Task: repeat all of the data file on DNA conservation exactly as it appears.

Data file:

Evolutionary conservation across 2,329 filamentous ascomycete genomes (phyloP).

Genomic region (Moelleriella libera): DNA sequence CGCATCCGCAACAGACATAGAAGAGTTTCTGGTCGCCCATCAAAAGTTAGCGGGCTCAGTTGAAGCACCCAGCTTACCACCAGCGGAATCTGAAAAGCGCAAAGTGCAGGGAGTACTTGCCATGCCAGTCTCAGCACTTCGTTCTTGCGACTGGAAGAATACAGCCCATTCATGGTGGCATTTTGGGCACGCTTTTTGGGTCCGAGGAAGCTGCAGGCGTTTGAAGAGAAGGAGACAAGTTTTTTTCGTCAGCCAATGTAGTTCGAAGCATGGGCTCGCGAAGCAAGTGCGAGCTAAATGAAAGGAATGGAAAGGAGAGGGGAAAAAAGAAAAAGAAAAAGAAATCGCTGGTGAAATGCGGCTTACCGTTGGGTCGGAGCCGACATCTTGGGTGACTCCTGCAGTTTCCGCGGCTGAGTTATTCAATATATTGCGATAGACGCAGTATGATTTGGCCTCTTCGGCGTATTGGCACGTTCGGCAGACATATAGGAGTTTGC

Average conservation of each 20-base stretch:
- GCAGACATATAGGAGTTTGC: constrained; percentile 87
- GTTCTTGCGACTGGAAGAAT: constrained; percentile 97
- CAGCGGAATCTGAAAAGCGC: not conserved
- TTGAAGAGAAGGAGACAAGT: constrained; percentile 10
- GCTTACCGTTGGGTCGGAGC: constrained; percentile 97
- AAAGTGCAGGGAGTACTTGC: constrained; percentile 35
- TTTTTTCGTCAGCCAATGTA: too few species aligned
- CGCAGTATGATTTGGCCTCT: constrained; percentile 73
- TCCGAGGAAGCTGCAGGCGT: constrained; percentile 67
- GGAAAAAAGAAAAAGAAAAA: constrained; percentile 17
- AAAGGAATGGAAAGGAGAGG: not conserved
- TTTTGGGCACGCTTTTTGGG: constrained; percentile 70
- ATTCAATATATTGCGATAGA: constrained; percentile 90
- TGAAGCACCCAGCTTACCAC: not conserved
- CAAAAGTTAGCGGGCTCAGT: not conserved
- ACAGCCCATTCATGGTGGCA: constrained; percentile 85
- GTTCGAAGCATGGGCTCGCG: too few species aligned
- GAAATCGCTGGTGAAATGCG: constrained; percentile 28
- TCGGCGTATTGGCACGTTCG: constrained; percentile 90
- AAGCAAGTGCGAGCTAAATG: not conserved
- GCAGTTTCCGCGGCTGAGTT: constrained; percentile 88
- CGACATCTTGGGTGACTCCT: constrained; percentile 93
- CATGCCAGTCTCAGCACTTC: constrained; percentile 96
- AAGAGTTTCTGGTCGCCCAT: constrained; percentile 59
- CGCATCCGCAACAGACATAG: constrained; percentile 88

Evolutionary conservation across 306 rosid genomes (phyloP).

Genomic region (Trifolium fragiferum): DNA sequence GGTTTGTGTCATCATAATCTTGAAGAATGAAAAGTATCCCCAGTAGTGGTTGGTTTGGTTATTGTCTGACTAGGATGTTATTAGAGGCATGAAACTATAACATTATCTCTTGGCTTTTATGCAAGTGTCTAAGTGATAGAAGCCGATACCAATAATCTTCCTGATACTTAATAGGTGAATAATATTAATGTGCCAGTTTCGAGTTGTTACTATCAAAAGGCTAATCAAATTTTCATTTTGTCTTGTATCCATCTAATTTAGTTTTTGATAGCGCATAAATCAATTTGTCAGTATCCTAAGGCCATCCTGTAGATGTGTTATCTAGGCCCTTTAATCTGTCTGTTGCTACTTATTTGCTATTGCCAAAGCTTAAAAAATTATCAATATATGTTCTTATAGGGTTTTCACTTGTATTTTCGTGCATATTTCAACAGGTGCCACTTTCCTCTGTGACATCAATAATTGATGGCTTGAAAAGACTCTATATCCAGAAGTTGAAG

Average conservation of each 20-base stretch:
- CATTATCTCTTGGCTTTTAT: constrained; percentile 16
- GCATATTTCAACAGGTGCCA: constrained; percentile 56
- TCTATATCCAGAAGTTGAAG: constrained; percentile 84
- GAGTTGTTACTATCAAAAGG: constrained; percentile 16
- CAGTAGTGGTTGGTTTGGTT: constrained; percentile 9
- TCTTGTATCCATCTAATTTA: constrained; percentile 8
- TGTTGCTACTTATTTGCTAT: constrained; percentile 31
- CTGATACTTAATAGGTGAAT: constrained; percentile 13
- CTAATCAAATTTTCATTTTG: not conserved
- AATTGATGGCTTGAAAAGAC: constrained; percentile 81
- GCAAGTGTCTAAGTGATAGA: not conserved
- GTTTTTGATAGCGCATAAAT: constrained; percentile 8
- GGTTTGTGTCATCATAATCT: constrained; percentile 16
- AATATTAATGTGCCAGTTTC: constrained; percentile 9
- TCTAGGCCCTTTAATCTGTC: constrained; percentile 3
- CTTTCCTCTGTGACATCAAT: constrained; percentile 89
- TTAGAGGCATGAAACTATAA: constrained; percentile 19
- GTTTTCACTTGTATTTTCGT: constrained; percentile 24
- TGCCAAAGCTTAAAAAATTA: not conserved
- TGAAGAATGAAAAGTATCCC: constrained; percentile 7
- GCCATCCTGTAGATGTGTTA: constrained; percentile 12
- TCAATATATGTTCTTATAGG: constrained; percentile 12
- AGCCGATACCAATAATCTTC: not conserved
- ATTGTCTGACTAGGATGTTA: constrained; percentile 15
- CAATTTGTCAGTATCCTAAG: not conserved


Evolutionary conservation across 2,329 filamentous ascomycete genomes (phyloP).

Genomic region (Moelleriella libera): DNA sequence CGCATCCGCAACAGACATAGAAGAGTTTCTGGTCGCCCATCAAAAGTTAGCGGGCTCAGTTGAAGCACCCAGCTTACCACCAGCGGAATCTGAAAAGCGCAAAGTGCAGGGAGTACTTGCCATGCCAGTCTCAGCACTTCGTTCTTGCGACTGGAAGAATACAGCCCATTCATGGTGGCATTTTGGGCACGCTTTTTGGGTCCGAGGAAGCTGCAGGCGTTTGAAGAGAAGGAGACAAGTTTTTTTCGTCAGCCAATGTAGTTCGAAGCATGGGCTCGCGAAGCAAGTGCGAGCTAAATGAAAGGAATGGAAAGGAGAGGGGAAAAAAGAAAAAGAAAAAGAAATCGCTGGTGAAATGCGGCTTACCGTTGGGTCGGAGCCGACATCTTGGGTGACTCCTGCAGTTTCCGCGGCTGAGTTATTCAATATATTGCGATAGACGCAGTATGATTTGGCCTCTTCGGCGTATTGGCACGTTCGGCAGACATATAGGAGTTTGC

Average conservation of each 20-base stretch:
- GCAGACATATAGGAGTTTGC: constrained; percentile 87
- GTTCTTGCGACTGGAAGAAT: constrained; percentile 97
- CAGCGGAATCTGAAAAGCGC: not conserved
- TTGAAGAGAAGGAGACAAGT: constrained; percentile 10
- GCTTACCGTTGGGTCGGAGC: constrained; percentile 97
- AAAGTGCAGGGAGTACTTGC: constrained; percentile 35
- TTTTTTCGTCAGCCAATGTA: too few species aligned
- CGCAGTATGATTTGGCCTCT: constrained; percentile 73
- TCCGAGGAAGCTGCAGGCGT: constrained; percentile 67
- GGAAAAAAGAAAAAGAAAAA: constrained; percentile 17
- AAAGGAATGGAAAGGAGAGG: not conserved
- TTTTGGGCACGCTTTTTGGG: constrained; percentile 70
- ATTCAATATATTGCGATAGA: constrained; percentile 90
- TGAAGCACCCAGCTTACCAC: not conserved
- CAAAAGTTAGCGGGCTCAGT: not conserved
- ACAGCCCATTCATGGTGGCA: constrained; percentile 85
- GTTCGAAGCATGGGCTCGCG: too few species aligned
- GAAATCGCTGGTGAAATGCG: constrained; percentile 28
- TCGGCGTATTGGCACGTTCG: constrained; percentile 90
- AAGCAAGTGCGAGCTAAATG: not conserved
- GCAGTTTCCGCGGCTGAGTT: constrained; percentile 88
- CGACATCTTGGGTGACTCCT: constrained; percentile 93
- CATGCCAGTCTCAGCACTTC: constrained; percentile 96
- AAGAGTTTCTGGTCGCCCAT: constrained; percentile 59
- CGCATCCGCAACAGACATAG: constrained; percentile 88

Evolutionary conservation across 306 rosid genomes (phyloP).

Genomic region (Trifolium fragiferum): DNA sequence GGTTTGTGTCATCATAATCTTGAAGAATGAAAAGTATCCCCAGTAGTGGTTGGTTTGGTTATTGTCTGACTAGGATGTTATTAGAGGCATGAAACTATAACATTATCTCTTGGCTTTTATGCAAGTGTCTAAGTGATAGAAGCCGATACCAATAATCTTCCTGATACTTAATAGGTGAATAATATTAATGTGCCAGTTTCGAGTTGTTACTATCAAAAGGCTAATCAAATTTTCATTTTGTCTTGTATCCATCTAATTTAGTTTTTGATAGCGCATAAATCAATTTGTCAGTATCCTAAGGCCATCCTGTAGATGTGTTATCTAGGCCCTTTAATCTGTCTGTTGCTACTTATTTGCTATTGCCAAAGCTTAAAAAATTATCAATATATGTTCTTATAGGGTTTTCACTTGTATTTTCGTGCATATTTCAACAGGTGCCACTTTCCTCTGTGACATCAATAATTGATGGCTTGAAAAGACTCTATATCCAGAAGTTGAAG

Average conservation of each 20-base stretch:
- CATTATCTCTTGGCTTTTAT: constrained; percentile 16
- GCATATTTCAACAGGTGCCA: constrained; percentile 56
- TCTATATCCAGAAGTTGAAG: constrained; percentile 84
- GAGTTGTTACTATCAAAAGG: constrained; percentile 16
- CAGTAGTGGTTGGTTTGGTT: constrained; percentile 9
- TCTTGTATCCATCTAATTTA: constrained; percentile 8
- TGTTGCTACTTATTTGCTAT: constrained; percentile 31
- CTGATACTTAATAGGTGAAT: constrained; percentile 13
- CTAATCAAATTTTCATTTTG: not conserved
- AATTGATGGCTTGAAAAGAC: constrained; percentile 81
- GCAAGTGTCTAAGTGATAGA: not conserved
- GTTTTTGATAGCGCATAAAT: constrained; percentile 8
- GGTTTGTGTCATCATAATCT: constrained; percentile 16
- AATATTAATGTGCCAGTTTC: constrained; percentile 9
- TCTAGGCCCTTTAATCTGTC: constrained; percentile 3
- CTTTCCTCTGTGACATCAAT: constrained; percentile 89
- TTAGAGGCATGAAACTATAA: constrained; percentile 19
- GTTTTCACTTGTATTTTCGT: constrained; percentile 24
- TGCCAAAGCTTAAAAAATTA: not conserved
- TGAAGAATGAAAAGTATCCC: constrained; percentile 7
- GCCATCCTGTAGATGTGTTA: constrained; percentile 12
- TCAATATATGTTCTTATAGG: constrained; percentile 12
- AGCCGATACCAATAATCTTC: not conserved
- ATTGTCTGACTAGGATGTTA: constrained; percentile 15
- CAATTTGTCAGTATCCTAAG: not conserved